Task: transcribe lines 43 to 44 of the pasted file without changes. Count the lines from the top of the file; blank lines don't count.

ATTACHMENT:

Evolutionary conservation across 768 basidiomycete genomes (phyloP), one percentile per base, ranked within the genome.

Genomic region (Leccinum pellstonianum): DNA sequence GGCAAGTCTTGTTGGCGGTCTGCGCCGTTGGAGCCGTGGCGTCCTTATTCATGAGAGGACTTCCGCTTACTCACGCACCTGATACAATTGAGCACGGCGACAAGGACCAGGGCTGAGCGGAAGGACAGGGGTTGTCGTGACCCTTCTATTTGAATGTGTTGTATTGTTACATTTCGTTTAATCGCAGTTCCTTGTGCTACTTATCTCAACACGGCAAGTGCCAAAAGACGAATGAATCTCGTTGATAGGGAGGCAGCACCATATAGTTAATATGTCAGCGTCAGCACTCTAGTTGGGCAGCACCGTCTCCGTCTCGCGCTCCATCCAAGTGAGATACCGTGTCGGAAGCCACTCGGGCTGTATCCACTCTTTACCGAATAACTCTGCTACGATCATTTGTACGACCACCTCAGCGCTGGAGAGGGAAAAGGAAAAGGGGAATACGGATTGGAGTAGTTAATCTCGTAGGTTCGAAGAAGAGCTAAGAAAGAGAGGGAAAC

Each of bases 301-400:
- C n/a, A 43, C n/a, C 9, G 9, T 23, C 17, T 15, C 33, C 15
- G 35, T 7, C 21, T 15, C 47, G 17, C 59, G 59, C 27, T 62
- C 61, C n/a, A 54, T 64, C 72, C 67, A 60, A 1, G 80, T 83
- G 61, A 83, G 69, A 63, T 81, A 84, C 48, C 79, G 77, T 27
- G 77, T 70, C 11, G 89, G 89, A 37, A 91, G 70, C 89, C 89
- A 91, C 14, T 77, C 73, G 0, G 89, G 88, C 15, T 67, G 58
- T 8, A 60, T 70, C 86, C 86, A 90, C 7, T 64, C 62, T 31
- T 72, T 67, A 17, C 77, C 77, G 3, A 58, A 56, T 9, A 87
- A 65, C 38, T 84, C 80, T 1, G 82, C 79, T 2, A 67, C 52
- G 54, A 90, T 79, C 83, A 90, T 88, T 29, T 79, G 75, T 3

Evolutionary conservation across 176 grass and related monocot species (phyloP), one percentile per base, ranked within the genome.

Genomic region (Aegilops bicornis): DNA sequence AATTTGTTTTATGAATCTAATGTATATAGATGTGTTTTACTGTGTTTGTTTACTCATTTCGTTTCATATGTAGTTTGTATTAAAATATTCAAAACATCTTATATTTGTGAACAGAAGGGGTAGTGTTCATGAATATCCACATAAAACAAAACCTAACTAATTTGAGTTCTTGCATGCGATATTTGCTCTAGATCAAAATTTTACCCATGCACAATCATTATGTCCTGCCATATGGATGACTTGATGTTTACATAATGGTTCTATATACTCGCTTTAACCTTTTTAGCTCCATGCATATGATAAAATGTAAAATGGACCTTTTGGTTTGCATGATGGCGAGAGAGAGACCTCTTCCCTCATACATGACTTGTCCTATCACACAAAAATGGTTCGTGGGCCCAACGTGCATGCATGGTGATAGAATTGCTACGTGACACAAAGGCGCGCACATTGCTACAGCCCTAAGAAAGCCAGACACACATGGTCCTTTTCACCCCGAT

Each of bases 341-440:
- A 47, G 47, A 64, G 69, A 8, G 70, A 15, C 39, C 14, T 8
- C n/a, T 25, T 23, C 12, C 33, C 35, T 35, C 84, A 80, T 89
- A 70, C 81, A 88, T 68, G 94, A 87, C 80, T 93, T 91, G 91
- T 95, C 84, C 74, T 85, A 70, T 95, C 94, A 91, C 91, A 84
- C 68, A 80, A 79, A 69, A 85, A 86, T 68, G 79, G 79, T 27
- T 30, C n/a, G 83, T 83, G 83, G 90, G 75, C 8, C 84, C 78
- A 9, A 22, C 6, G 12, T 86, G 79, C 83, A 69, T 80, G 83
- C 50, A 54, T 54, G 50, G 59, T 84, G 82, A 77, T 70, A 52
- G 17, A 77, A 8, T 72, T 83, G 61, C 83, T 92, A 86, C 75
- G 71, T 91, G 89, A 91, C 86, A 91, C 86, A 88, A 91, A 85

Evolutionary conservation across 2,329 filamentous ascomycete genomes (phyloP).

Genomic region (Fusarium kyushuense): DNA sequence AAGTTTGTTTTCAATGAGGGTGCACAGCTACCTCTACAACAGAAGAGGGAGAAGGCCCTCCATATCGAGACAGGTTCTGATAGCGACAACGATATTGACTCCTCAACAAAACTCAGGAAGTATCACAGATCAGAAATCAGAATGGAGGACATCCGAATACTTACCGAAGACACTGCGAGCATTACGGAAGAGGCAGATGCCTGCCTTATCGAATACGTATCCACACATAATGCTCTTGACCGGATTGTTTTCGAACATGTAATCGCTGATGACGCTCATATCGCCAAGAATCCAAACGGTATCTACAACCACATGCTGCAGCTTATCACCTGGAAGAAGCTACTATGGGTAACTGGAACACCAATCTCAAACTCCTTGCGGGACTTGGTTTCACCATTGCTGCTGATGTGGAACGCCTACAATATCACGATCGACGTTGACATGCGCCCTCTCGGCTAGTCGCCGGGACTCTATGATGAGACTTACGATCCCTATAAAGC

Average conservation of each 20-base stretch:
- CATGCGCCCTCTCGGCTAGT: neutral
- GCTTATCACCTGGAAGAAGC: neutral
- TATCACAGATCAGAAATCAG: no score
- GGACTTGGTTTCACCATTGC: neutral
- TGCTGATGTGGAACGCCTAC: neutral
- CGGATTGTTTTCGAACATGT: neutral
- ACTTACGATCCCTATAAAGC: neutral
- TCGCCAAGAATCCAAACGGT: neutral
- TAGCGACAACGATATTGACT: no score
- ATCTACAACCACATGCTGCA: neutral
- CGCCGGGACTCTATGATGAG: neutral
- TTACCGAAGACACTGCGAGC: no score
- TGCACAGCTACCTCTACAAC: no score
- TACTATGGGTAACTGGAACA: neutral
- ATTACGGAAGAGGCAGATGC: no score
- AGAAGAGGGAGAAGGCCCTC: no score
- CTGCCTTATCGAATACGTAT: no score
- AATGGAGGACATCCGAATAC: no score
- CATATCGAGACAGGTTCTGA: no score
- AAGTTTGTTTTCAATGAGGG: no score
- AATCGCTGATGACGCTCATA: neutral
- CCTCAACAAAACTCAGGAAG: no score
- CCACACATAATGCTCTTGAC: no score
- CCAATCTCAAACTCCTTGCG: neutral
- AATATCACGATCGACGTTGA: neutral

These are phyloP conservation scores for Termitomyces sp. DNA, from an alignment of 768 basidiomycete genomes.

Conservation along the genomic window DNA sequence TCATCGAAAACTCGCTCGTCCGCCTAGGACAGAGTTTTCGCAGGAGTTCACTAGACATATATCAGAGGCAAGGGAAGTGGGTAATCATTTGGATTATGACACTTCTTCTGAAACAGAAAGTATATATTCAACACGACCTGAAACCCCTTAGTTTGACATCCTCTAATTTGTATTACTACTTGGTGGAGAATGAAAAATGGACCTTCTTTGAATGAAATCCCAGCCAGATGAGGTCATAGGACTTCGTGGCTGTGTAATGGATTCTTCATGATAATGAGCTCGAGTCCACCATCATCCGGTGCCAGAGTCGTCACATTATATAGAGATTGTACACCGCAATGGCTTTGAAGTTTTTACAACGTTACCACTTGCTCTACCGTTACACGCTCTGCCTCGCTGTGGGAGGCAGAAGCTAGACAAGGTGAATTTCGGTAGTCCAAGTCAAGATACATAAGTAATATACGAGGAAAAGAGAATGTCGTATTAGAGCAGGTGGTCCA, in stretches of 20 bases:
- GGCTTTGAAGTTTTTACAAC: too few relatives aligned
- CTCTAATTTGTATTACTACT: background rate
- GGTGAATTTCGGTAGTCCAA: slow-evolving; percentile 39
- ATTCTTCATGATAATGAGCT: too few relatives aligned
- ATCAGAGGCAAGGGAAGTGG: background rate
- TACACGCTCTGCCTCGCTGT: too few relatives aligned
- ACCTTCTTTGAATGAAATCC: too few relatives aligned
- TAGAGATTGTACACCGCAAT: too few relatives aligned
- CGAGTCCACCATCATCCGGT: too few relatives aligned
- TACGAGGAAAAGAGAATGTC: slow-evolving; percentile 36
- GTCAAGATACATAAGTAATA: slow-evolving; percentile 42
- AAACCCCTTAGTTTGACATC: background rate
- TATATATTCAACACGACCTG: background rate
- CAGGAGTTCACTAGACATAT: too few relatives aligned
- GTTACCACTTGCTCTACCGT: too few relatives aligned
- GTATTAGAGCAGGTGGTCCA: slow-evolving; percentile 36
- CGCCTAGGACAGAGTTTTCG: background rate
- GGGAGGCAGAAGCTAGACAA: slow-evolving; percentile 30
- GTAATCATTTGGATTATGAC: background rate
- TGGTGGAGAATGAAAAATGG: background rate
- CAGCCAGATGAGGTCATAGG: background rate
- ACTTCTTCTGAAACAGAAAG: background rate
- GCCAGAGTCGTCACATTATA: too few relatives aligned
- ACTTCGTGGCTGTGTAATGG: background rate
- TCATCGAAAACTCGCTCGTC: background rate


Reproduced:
- TACTATGGGTAACTGGAACA: neutral
- ATTACGGAAGAGGCAGATGC: no score